Alberta Premier Jason Kenney’s personal online troll is moving on.
It can’t be because he was an embarrassment. Matt Wolf’s been an embarrassment as long as he’s worked in Alberta.
It may be as simple as this: The man whose most famous tweet, penned just before the deadly fourth wave of COVID-19 broke over Alberta – “The pandemic is ending. Accept it.” – has lately become a running joke in Alberta.
For months, opponents of Mr. Kenney’s United Conservative Party Government have taken to calling its large cadre of “issues managers,” press secretaries, and sundry online propagandists The Matts™ after Mr. Wolf.
It seems likely the moniker will survive Mr. Wolf’s tenure in Alberta politics.
Every day that Mr. Wolf stuck around, the harder it would have become for Mr. Kenney to have much hope of persuading anyone he’s really an OK guy, suitable to be trusted with another term as premier.
That the premier’s “executive director of issues management” was paid close to $200,000 a year in base salary and seemed to do precious little other than author nasty, mean-spirited, often genuinely cruel tweets, though not nearly as many of them since the Accept-It debacle, couldn’t have helped.
Harsh social media attacks by Mr. Wolf and other UCP staffers brought a new, highly personal, tone to Alberta politics that some argued bordered on bullying and harassment. “This government openly attacks critics and that’s a shift and I think that’s bad for democracy,” University of Calgary political scientist Melanee Thomas told CTV in 2019 in a story about Mr. Wolf.
That said, to channel the Bard, his efforts were mostly full of sound and fury, signifying nothing.
Arguably, though, there would have been no hope at all of fixing the premier’s image problem with Mr. Wolf still literally in the basement of the Alberta Legislature Building in Edmonton, tweeting out a stream of abuse, derision, and gaslighting.
Still, while this is a fair and rational observation about the impact Mr. Wolf had on the Kenney Government, whether that is the actual reason for his departure is speculation.
There were plenty of theories circulating on social media last night, but no one really knows – just yet, anyway.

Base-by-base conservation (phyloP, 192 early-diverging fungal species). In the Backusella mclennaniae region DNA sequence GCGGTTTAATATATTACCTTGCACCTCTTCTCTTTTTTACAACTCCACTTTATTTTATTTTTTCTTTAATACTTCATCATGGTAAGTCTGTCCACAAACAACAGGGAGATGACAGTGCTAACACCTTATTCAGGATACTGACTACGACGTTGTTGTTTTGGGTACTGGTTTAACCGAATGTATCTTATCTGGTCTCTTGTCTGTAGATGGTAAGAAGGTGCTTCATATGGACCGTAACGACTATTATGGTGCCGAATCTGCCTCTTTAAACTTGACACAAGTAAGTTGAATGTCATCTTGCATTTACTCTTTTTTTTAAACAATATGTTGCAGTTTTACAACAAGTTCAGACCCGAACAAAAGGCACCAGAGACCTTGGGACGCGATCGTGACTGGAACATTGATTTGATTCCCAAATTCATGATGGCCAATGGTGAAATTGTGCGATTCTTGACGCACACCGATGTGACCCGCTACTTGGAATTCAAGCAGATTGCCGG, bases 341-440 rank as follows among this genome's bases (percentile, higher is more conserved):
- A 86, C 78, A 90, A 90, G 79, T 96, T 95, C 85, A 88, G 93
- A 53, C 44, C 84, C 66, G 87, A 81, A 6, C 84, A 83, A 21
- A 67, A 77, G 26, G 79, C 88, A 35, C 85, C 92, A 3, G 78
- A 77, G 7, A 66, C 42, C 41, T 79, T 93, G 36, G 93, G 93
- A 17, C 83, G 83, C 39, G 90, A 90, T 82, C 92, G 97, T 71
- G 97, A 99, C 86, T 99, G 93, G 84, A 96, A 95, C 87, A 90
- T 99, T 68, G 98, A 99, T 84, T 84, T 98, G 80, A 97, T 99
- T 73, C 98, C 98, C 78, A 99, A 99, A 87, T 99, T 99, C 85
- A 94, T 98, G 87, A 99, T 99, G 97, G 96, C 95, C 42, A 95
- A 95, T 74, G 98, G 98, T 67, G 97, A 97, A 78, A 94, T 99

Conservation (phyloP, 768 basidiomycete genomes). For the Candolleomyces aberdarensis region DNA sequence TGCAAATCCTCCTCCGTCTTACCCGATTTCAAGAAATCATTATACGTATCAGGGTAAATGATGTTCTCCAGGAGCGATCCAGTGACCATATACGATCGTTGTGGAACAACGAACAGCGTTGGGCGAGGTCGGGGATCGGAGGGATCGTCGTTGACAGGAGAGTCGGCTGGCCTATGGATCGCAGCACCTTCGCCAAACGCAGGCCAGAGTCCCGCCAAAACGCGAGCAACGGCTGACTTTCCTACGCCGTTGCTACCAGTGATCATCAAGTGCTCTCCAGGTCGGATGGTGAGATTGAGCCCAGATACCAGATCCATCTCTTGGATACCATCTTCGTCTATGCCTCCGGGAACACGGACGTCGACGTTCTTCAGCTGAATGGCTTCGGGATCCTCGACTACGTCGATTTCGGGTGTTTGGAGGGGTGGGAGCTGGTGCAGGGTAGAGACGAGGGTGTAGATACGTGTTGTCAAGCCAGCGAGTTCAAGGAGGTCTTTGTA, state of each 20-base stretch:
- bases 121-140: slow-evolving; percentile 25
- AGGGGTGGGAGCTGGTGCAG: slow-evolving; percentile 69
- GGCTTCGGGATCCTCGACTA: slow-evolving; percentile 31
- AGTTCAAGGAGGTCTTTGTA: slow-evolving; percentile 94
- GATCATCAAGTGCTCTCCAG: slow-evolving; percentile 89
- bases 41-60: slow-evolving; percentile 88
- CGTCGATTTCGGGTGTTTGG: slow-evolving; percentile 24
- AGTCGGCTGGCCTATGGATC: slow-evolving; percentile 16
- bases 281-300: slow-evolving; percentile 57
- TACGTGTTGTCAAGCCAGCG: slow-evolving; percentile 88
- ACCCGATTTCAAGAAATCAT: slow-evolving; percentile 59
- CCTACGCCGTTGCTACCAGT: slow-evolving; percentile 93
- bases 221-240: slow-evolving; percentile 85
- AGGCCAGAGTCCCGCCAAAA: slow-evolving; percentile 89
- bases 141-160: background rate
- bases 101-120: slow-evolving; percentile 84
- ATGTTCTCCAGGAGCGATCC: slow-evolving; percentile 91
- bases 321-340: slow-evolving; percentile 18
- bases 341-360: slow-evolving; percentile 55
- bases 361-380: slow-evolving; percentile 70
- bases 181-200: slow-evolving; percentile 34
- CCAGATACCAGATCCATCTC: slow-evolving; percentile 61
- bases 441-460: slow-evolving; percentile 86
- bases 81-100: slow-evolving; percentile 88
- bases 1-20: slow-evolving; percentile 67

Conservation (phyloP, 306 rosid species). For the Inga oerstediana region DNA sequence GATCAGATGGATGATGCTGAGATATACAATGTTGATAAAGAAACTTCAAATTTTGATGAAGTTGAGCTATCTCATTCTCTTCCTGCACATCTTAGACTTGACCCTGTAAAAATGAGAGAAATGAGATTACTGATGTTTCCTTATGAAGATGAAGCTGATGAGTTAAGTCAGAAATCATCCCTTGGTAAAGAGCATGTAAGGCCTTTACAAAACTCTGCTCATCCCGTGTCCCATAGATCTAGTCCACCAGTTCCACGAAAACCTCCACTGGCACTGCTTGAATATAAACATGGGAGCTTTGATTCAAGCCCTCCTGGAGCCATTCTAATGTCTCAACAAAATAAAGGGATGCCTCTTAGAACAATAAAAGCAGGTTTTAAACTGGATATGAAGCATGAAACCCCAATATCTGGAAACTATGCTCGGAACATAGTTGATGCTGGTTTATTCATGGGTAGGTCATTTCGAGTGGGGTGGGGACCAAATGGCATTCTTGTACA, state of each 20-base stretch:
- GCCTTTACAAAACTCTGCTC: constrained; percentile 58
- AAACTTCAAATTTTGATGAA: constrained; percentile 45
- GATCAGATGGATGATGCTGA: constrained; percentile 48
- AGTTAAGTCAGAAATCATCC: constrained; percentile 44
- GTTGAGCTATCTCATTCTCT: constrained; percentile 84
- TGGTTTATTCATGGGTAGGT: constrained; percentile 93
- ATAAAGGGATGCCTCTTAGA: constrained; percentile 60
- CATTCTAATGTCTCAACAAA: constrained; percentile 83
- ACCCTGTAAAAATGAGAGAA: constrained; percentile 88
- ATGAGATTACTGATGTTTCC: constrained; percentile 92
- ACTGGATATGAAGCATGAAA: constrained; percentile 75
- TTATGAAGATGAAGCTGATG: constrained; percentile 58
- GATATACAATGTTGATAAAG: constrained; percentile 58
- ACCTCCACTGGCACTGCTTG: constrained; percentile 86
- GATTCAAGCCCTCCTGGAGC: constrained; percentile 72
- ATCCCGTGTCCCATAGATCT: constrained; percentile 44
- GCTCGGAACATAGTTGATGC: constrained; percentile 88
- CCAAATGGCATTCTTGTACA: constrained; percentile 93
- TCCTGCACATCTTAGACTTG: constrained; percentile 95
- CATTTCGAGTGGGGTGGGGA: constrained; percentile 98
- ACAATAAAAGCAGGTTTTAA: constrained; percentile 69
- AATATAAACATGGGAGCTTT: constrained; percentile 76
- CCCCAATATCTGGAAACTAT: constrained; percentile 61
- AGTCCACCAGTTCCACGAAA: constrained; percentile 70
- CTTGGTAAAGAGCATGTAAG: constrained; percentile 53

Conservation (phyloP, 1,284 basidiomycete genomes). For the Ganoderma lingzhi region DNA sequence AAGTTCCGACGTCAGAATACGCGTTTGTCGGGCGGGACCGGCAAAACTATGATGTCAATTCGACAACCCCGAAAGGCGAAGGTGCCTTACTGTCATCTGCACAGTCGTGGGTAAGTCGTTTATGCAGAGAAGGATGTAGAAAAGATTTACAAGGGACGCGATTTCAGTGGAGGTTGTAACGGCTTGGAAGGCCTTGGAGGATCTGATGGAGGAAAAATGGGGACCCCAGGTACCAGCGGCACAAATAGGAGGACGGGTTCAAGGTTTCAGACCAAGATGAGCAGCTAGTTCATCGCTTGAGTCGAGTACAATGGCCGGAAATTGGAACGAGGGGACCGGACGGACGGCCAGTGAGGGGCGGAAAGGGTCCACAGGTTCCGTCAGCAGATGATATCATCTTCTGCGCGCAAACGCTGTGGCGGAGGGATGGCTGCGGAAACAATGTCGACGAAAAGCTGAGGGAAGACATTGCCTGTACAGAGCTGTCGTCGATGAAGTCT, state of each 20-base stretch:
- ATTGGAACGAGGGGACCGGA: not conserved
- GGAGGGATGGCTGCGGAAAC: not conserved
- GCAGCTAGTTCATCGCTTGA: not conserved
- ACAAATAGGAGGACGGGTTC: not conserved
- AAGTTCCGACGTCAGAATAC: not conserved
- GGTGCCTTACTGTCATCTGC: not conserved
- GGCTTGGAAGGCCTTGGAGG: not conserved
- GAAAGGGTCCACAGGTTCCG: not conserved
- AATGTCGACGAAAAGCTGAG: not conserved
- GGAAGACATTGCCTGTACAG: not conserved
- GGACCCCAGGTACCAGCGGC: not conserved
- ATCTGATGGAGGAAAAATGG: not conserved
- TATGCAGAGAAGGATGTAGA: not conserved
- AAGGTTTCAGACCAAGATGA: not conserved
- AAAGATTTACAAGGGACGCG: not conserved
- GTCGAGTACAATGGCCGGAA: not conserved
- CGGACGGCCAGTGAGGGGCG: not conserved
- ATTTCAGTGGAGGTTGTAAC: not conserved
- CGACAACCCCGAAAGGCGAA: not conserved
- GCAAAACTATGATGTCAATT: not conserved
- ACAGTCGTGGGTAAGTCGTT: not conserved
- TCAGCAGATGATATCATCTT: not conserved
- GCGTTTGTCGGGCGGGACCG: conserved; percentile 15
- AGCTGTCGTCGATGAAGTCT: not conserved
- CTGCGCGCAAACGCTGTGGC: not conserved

Was he pushed, did he jump, or has he left for a more generously compensated position doing the same sort of thing for Ontario Conservative Premier Doug Ford’s fast approaching election campaign?
The semi-official story – such as it is, for the moment entirely connected to leaked tidbits on social media, mostly Twitter – is that he quietly gave notice several weeks ago and is leaving on good terms.
“Being told by sources he isn’t being shown the door, it’s amicable, and that Wolf is reportedly still a supporter of the Premier and gov,” City TV reporter Saif Kaisar tweeted yesterday afternoon.
A screenshot alleged to be of an internal memo announcing the impending departure said Mr. Wolf “has made the difficult decision to leave the government” and went on to say his “service to Alberta has been essential.” Many would disagree, of course.
“As one of our most respected colleagues, I know he will be greatly missed within the Legislature,” the memo added. The author of these words was not identified.
Mr. Wolf was one of a number of senior political staffers imported from Ontario soon after Mr. Kenney was chosen leader of the UCP in the spring of 2017. Shortly before that happened, 21 Wildrose Party political staffers were given their walking papers.
The new crowd included some who had worked with Mr. Kenney in Ottawa, including Mr. Wolf, who was initially hired as the leader’s deputy chief of staff. Previous to that, he was issues management director for Mr. Kenney’s leadership campaign, War Room director for the UCP campaign, an advisor to the federal Conservative campaign, Sun Media executive producer of programming that included the Ezra Levant Show, and an issues advisor to the Prime Minister’s Office from 2008 to 2010.
His online resume indicates he was also Vice-President Public Affairs for Hill+Knowlton Strategies for three months in 2019 and War Room advisor to Mr. Ford’s campaign in Ontario for two months in 2018.
As unappealing as was Mr. Wolf’s online persona, it seems unlikely he will have difficulty finding remunerative employment in Conservative politics, where the kind of nasty negativity in which he specialized is highly valued.
It probably means something that word of Mr. Wolfe’s departure was leaked late on a Friday. His last day will be next Friday, Dec. 3.
According to the farewell memo, he will be replaced by Tara Jago, strategic advisor to former agriculture minister Devin Dreeshen and before that issues manager for former health minister Tyler Shandro.
If past performance is a guide, not much is likely to change in the way issues are managed by the premier’s office.